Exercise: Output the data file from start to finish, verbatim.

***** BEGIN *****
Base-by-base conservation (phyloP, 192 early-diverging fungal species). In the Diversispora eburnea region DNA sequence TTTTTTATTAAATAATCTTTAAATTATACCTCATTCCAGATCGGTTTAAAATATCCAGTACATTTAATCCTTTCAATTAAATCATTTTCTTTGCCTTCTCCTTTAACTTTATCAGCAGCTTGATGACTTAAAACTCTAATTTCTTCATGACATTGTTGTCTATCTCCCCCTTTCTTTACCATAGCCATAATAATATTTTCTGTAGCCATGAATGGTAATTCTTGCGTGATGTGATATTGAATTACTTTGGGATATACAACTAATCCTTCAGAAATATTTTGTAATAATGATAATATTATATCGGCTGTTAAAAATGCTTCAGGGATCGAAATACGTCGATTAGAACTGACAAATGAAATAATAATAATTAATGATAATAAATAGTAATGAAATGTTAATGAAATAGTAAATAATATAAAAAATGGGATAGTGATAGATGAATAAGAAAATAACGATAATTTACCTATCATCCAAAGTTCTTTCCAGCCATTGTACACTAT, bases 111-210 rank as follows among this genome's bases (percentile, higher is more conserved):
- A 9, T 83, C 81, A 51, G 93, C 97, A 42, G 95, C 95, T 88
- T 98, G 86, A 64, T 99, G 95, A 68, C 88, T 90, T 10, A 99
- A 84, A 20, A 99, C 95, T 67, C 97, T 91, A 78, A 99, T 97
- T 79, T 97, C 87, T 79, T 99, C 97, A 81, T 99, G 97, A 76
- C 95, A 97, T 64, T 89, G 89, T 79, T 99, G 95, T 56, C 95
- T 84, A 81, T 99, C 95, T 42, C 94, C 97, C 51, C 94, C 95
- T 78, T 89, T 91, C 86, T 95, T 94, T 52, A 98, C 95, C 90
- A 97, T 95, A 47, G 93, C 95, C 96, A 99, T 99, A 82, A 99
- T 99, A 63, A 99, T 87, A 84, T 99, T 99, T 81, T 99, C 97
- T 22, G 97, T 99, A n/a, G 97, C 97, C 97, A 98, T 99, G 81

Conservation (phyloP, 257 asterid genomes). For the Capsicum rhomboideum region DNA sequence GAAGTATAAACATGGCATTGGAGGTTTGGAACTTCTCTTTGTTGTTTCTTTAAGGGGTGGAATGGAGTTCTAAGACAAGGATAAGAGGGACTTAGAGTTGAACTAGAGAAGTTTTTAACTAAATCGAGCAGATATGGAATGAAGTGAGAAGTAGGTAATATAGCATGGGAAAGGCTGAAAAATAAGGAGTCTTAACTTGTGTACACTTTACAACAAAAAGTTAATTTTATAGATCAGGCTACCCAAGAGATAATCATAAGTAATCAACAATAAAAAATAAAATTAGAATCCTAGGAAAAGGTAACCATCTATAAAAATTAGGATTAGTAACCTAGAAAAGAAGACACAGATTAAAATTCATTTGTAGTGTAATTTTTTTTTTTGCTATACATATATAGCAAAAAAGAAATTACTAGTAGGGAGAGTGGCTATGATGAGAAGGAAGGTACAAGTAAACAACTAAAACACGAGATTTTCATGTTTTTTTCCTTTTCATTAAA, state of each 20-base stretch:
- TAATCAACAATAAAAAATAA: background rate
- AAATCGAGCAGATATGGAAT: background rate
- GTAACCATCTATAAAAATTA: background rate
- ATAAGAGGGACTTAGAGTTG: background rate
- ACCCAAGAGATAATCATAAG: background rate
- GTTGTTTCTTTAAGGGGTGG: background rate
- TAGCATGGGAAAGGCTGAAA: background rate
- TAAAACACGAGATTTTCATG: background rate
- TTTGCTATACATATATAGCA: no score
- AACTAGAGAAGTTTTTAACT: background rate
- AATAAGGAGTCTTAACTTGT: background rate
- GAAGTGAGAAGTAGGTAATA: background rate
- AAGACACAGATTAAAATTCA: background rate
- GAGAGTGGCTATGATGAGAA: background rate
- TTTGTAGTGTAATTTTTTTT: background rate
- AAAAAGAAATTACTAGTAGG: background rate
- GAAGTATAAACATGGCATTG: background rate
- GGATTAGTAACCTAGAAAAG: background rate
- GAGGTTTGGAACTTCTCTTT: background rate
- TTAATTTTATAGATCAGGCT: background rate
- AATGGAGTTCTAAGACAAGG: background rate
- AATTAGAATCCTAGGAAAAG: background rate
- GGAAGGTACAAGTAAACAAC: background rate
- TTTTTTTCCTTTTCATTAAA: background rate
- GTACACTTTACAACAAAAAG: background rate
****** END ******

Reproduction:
Base-by-base conservation (phyloP, 192 early-diverging fungal species). In the Diversispora eburnea region DNA sequence TTTTTTATTAAATAATCTTTAAATTATACCTCATTCCAGATCGGTTTAAAATATCCAGTACATTTAATCCTTTCAATTAAATCATTTTCTTTGCCTTCTCCTTTAACTTTATCAGCAGCTTGATGACTTAAAACTCTAATTTCTTCATGACATTGTTGTCTATCTCCCCCTTTCTTTACCATAGCCATAATAATATTTTCTGTAGCCATGAATGGTAATTCTTGCGTGATGTGATATTGAATTACTTTGGGATATACAACTAATCCTTCAGAAATATTTTGTAATAATGATAATATTATATCGGCTGTTAAAAATGCTTCAGGGATCGAAATACGTCGATTAGAACTGACAAATGAAATAATAATAATTAATGATAATAAATAGTAATGAAATGTTAATGAAATAGTAAATAATATAAAAAATGGGATAGTGATAGATGAATAAGAAAATAACGATAATTTACCTATCATCCAAAGTTCTTTCCAGCCATTGTACACTAT, bases 111-210 rank as follows among this genome's bases (percentile, higher is more conserved):
- A 9, T 83, C 81, A 51, G 93, C 97, A 42, G 95, C 95, T 88
- T 98, G 86, A 64, T 99, G 95, A 68, C 88, T 90, T 10, A 99
- A 84, A 20, A 99, C 95, T 67, C 97, T 91, A 78, A 99, T 97
- T 79, T 97, C 87, T 79, T 99, C 97, A 81, T 99, G 97, A 76
- C 95, A 97, T 64, T 89, G 89, T 79, T 99, G 95, T 56, C 95
- T 84, A 81, T 99, C 95, T 42, C 94, C 97, C 51, C 94, C 95
- T 78, T 89, T 91, C 86, T 95, T 94, T 52, A 98, C 95, C 90
- A 97, T 95, A 47, G 93, C 95, C 96, A 99, T 99, A 82, A 99
- T 99, A 63, A 99, T 87, A 84, T 99, T 99, T 81, T 99, C 97
- T 22, G 97, T 99, A n/a, G 97, C 97, C 97, A 98, T 99, G 81

Conservation (phyloP, 257 asterid genomes). For the Capsicum rhomboideum region DNA sequence GAAGTATAAACATGGCATTGGAGGTTTGGAACTTCTCTTTGTTGTTTCTTTAAGGGGTGGAATGGAGTTCTAAGACAAGGATAAGAGGGACTTAGAGTTGAACTAGAGAAGTTTTTAACTAAATCGAGCAGATATGGAATGAAGTGAGAAGTAGGTAATATAGCATGGGAAAGGCTGAAAAATAAGGAGTCTTAACTTGTGTACACTTTACAACAAAAAGTTAATTTTATAGATCAGGCTACCCAAGAGATAATCATAAGTAATCAACAATAAAAAATAAAATTAGAATCCTAGGAAAAGGTAACCATCTATAAAAATTAGGATTAGTAACCTAGAAAAGAAGACACAGATTAAAATTCATTTGTAGTGTAATTTTTTTTTTTGCTATACATATATAGCAAAAAAGAAATTACTAGTAGGGAGAGTGGCTATGATGAGAAGGAAGGTACAAGTAAACAACTAAAACACGAGATTTTCATGTTTTTTTCCTTTTCATTAAA, state of each 20-base stretch:
- TAATCAACAATAAAAAATAA: background rate
- AAATCGAGCAGATATGGAAT: background rate
- GTAACCATCTATAAAAATTA: background rate
- ATAAGAGGGACTTAGAGTTG: background rate
- ACCCAAGAGATAATCATAAG: background rate
- GTTGTTTCTTTAAGGGGTGG: background rate
- TAGCATGGGAAAGGCTGAAA: background rate
- TAAAACACGAGATTTTCATG: background rate
- TTTGCTATACATATATAGCA: no score
- AACTAGAGAAGTTTTTAACT: background rate
- AATAAGGAGTCTTAACTTGT: background rate
- GAAGTGAGAAGTAGGTAATA: background rate
- AAGACACAGATTAAAATTCA: background rate
- GAGAGTGGCTATGATGAGAA: background rate
- TTTGTAGTGTAATTTTTTTT: background rate
- AAAAAGAAATTACTAGTAGG: background rate
- GAAGTATAAACATGGCATTG: background rate
- GGATTAGTAACCTAGAAAAG: background rate
- GAGGTTTGGAACTTCTCTTT: background rate
- TTAATTTTATAGATCAGGCT: background rate
- AATGGAGTTCTAAGACAAGG: background rate
- AATTAGAATCCTAGGAAAAG: background rate
- GGAAGGTACAAGTAAACAAC: background rate
- TTTTTTTCCTTTTCATTAAA: background rate
- GTACACTTTACAACAAAAAG: background rate